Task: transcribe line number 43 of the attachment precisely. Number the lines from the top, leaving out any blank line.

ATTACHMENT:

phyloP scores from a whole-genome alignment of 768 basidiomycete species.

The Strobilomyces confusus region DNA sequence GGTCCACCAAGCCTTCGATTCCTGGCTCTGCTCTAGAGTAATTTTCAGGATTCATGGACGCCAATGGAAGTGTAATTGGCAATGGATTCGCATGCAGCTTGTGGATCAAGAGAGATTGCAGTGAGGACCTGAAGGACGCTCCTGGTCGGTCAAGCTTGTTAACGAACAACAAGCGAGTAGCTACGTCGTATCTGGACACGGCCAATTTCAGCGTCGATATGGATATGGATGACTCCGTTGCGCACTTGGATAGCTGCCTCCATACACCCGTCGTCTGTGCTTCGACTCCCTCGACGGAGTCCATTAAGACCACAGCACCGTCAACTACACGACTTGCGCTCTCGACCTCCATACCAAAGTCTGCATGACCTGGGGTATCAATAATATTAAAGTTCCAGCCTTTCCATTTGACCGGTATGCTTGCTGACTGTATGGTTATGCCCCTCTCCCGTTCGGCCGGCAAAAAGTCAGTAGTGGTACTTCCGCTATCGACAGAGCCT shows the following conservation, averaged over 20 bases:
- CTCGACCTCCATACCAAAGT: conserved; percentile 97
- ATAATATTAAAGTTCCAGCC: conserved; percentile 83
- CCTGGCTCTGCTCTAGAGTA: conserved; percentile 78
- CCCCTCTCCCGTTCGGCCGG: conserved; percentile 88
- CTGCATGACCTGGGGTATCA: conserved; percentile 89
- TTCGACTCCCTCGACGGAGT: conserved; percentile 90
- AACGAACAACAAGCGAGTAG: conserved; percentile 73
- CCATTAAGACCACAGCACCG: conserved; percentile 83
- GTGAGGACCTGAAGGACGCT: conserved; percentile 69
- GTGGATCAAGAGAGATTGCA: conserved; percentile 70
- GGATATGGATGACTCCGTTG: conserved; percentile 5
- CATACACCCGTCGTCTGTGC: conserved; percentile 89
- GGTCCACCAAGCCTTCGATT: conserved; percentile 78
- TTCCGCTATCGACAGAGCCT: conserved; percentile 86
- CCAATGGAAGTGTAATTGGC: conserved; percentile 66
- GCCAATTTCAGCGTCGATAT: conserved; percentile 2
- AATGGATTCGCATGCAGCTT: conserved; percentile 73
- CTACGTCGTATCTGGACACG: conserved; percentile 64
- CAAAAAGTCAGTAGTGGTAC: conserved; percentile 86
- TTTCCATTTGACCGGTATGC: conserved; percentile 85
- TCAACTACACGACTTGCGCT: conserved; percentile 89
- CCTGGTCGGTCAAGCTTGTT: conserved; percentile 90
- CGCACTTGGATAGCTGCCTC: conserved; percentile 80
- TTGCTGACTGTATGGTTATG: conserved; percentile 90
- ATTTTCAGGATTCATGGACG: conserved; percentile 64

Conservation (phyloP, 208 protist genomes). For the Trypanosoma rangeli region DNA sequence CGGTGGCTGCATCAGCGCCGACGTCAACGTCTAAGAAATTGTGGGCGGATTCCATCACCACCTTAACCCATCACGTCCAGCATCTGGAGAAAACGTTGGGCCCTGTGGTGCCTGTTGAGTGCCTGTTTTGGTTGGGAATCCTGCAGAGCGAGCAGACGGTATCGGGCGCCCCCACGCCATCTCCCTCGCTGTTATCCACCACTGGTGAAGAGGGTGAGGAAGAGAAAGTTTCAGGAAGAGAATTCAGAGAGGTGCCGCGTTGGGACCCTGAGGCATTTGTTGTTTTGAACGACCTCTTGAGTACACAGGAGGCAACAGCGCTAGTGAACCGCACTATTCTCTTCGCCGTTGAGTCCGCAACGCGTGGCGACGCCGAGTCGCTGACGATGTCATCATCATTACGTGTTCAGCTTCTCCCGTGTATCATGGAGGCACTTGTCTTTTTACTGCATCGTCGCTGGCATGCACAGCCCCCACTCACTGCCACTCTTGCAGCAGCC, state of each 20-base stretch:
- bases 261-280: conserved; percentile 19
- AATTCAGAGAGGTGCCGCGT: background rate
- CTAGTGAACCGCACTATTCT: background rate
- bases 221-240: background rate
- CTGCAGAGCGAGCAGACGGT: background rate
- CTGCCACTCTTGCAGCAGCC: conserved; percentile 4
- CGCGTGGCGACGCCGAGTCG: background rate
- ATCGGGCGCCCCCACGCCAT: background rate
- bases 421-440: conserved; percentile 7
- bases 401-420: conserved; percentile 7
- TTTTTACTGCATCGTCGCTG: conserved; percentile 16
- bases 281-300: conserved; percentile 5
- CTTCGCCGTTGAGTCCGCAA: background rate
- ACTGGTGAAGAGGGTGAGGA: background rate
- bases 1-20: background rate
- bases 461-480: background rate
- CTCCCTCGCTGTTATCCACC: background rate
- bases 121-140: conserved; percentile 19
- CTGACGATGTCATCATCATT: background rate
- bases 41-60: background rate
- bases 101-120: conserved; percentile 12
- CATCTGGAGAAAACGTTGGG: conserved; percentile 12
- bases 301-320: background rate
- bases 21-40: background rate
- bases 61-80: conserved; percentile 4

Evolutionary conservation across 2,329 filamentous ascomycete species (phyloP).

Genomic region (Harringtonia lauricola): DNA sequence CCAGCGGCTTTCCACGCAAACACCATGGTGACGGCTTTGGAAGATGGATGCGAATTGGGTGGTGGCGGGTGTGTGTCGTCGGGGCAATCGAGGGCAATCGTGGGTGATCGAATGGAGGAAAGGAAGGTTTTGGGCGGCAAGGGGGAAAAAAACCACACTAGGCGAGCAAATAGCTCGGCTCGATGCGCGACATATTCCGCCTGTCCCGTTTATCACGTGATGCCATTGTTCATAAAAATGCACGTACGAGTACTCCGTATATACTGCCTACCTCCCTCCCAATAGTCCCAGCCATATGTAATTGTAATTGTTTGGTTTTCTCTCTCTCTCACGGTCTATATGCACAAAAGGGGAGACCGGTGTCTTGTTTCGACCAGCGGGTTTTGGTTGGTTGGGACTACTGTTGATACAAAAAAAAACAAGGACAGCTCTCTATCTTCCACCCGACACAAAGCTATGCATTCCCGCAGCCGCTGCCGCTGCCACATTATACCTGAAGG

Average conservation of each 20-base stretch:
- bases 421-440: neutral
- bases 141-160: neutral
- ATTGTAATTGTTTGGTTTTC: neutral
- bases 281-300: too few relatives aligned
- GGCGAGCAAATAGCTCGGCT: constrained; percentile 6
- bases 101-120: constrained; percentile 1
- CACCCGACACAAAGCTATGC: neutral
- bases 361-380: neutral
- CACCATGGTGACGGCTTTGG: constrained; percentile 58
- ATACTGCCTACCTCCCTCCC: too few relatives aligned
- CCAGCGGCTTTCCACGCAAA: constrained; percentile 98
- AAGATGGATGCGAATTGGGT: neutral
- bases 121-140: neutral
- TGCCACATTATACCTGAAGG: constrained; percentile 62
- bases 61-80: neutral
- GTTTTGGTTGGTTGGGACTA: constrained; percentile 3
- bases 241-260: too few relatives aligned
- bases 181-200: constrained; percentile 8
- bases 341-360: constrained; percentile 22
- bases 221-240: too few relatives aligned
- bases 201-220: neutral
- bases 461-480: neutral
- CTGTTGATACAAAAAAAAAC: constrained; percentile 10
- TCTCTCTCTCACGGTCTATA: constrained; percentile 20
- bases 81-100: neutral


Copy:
- bases 1-20: background rate